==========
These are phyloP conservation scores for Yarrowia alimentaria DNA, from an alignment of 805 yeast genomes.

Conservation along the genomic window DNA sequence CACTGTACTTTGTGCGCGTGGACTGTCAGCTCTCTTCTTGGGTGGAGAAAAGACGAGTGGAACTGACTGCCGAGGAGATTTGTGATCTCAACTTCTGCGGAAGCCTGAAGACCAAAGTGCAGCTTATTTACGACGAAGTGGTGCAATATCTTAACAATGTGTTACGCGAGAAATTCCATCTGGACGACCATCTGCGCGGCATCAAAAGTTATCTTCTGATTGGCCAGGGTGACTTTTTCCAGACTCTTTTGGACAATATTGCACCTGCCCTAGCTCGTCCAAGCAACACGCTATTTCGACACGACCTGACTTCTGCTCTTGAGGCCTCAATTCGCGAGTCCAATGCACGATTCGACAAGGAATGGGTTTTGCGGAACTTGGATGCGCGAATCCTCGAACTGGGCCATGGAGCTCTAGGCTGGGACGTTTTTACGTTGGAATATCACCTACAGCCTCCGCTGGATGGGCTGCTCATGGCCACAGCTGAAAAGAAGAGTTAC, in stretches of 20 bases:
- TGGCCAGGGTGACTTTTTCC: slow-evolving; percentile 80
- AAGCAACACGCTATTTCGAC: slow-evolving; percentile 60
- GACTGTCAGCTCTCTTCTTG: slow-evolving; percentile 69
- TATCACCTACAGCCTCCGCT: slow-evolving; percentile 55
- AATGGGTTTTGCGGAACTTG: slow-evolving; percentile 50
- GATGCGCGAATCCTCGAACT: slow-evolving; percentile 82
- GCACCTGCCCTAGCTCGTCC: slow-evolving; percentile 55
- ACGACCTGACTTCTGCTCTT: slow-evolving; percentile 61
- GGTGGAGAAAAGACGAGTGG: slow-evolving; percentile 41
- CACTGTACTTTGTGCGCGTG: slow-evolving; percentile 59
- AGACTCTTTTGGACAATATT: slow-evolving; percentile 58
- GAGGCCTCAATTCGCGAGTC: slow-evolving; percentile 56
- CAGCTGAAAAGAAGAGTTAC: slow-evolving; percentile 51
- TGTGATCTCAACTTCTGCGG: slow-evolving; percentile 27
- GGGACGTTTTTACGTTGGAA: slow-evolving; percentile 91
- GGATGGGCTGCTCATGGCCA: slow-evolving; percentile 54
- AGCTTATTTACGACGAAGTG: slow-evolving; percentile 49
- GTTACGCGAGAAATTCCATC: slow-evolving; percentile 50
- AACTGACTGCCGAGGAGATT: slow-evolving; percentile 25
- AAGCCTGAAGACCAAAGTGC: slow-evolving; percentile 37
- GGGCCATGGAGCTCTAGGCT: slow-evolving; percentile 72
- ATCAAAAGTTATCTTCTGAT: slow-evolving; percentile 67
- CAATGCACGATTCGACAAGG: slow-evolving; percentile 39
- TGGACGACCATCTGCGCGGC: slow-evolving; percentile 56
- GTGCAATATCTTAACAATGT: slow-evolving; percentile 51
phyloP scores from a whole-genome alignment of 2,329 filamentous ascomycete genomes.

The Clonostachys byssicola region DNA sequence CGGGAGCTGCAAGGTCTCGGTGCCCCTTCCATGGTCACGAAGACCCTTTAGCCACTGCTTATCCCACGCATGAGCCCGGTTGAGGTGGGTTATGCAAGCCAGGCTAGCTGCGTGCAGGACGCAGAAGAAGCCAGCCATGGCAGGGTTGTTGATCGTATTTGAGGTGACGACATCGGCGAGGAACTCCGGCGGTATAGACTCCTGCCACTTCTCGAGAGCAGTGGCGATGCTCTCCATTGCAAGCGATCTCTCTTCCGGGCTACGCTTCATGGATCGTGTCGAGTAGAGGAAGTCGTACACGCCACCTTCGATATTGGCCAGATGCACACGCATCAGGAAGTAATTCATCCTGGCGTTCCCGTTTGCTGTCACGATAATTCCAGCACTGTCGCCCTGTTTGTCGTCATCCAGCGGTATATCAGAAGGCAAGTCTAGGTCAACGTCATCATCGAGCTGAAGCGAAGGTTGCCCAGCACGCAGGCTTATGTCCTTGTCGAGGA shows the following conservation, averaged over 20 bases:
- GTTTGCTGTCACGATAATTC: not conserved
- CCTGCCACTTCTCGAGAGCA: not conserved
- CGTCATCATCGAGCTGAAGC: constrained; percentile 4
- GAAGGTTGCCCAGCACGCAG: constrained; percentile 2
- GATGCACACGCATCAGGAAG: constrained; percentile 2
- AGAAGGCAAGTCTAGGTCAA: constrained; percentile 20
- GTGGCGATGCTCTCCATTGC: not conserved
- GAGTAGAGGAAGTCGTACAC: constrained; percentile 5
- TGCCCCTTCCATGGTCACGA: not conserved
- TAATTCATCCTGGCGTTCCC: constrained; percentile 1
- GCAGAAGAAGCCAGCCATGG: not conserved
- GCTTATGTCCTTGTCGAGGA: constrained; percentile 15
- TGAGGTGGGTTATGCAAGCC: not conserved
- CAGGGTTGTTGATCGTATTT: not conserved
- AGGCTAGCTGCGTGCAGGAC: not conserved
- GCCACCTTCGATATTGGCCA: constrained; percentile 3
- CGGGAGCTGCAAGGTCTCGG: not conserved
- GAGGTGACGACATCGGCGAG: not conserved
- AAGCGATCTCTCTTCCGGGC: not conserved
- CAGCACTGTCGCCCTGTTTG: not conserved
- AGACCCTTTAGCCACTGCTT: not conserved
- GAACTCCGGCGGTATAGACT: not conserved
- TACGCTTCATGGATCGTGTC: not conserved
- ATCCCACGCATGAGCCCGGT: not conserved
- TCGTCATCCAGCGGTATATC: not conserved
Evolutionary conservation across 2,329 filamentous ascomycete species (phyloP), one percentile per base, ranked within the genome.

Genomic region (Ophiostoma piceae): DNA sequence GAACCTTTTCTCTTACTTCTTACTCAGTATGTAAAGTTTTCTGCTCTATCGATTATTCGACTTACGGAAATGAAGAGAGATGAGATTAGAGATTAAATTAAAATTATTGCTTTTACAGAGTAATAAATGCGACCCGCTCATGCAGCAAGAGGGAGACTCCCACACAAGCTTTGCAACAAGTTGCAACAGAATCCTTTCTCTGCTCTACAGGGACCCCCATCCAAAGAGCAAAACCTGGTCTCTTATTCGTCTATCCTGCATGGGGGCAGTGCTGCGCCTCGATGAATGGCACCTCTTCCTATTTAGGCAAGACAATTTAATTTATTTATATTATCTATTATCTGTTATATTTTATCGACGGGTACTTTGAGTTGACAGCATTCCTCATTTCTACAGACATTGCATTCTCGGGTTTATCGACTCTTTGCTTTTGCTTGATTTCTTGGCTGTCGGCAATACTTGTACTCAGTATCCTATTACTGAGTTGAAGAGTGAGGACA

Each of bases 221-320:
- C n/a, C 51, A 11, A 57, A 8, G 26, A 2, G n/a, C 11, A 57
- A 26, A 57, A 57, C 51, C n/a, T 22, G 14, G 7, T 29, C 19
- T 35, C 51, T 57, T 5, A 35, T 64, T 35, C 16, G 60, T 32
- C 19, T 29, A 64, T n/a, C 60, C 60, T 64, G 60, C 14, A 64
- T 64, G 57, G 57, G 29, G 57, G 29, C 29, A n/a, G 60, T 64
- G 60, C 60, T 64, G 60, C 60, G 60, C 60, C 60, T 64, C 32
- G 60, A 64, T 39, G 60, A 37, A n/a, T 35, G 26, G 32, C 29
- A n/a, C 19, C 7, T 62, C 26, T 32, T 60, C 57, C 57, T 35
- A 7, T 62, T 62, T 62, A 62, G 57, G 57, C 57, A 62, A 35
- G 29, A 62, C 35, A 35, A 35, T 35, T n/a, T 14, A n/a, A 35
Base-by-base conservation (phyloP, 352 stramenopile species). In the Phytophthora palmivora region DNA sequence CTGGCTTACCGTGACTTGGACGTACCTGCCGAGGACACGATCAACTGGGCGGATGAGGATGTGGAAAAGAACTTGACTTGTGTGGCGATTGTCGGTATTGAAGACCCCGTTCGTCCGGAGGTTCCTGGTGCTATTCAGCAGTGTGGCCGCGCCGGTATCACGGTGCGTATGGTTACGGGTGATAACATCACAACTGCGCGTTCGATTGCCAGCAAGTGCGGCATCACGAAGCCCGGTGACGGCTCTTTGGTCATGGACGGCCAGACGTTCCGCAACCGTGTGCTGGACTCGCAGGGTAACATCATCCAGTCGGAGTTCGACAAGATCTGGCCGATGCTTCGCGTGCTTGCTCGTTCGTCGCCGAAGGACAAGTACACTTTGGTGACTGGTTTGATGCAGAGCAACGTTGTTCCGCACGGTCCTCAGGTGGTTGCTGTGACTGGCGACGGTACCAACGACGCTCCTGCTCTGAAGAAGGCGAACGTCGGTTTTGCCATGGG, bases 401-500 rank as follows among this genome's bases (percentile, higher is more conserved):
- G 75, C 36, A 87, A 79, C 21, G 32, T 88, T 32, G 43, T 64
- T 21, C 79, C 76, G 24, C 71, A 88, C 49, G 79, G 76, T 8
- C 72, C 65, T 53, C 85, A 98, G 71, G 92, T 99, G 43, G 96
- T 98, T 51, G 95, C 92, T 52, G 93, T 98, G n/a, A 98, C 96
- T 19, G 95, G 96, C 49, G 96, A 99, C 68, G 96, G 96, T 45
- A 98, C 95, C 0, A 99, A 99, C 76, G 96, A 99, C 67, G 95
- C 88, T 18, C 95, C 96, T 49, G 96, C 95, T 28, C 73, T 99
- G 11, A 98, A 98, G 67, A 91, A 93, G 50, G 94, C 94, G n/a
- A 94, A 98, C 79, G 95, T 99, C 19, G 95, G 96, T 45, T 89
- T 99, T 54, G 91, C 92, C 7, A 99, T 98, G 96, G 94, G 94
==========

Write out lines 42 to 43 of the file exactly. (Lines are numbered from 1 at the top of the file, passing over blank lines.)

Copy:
- TGAGGTGGGTTATGCAAGCC: not conserved
- CAGGGTTGTTGATCGTATTT: not conserved